A restaurant employee works in two different job categories – as kitchen help for above the minimum wage and as waitstaff for $2.13 per hour plus tips, for example – and the employee works less than 40 hours in each job.  However, the employee works over 40 hours for the two jobs combined.  Is this employee entitled to overtime pay and, if so, for which job?

The Fair Labor Standards Act (FLSA) and parallel state laws require that non-exempt employees receive overtime pay for all hours worked in excess of forty (40) hours in any one workweek. Even if an employee is performing two different kinds of work with different pay rates, all hours worked must be combined for overtime pay purposes. That means the hours worked by your employee as kitchen help must be combined with the hours worked by your employee as waitstaff to determine if the 40-hour threshold for overtime pay is exceeded in any particular workweek. If so, the employee is entitled to overtime pay in that workweek, at one and one-half times the employee’s regular rate of pay, for all hours worked in excess of forty (40) hours.

That leaves the question of how to calculate overtime, given that the employee is paid at two different pay rates for the different jobs. The FLSA provides that, when an employee works at two or more different jobs paid at different non-overtime rates (of not less than the applicable minimum wage) in a workweek, the employee’s regular rate of pay for the week is the weighted average of the rates. That is, the employee’s total earnings for the workweek from all the rates are divided by the total number of hours worked at all the jobs to determine the regular rate of pay for overtime.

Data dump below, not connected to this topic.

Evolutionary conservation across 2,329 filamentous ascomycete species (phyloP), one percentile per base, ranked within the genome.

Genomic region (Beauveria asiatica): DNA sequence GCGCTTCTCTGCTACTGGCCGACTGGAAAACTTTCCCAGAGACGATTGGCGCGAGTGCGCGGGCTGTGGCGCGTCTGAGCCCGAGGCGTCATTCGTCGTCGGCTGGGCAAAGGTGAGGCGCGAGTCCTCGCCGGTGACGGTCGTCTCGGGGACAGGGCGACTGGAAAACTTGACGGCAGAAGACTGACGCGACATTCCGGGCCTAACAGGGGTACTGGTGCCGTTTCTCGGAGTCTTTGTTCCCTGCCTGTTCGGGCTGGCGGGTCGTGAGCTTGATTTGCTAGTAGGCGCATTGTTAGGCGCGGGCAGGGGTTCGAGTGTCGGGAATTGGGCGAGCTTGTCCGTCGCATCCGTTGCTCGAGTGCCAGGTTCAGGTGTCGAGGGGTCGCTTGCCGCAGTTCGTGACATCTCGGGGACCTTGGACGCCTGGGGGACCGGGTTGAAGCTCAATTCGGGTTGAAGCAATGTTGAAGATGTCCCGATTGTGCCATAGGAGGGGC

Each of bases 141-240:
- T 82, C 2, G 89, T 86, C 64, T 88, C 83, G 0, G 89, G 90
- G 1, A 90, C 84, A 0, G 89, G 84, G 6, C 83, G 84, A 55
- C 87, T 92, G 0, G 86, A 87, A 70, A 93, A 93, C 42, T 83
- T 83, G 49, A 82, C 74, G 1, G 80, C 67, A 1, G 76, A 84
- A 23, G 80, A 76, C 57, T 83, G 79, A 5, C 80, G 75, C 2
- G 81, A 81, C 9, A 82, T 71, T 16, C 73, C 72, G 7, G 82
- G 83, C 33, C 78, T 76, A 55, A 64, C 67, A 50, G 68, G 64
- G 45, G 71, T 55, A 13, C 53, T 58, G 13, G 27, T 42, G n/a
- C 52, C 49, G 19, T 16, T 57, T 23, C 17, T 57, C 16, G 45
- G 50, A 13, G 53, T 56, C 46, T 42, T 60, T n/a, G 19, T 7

A few words of caution. First, keep in mind that the regular rate of pay for a tipped employee cannot be less than the amount of direct cash wages paid plus the tip credit claimed. In other words, when an employer takes a tip credit, overtime must be calculated based on the full minimum wage, which is currently $7.25 an hour, not the lower direct (or cash) wage payment. Second, state minimum wage and overtime laws may vary. Employers must remember to verify the state law where they have employees and pay employees according to whichever law – state or federal – that provides the greater benefit to the employee.

This article, slightly modified to note recent updates, was featured online in the Wisconsin Employment Law Letter and published by BLR®—Business & Legal Resources. Reproduced here with the permission of BLR®—Business & Legal Resources.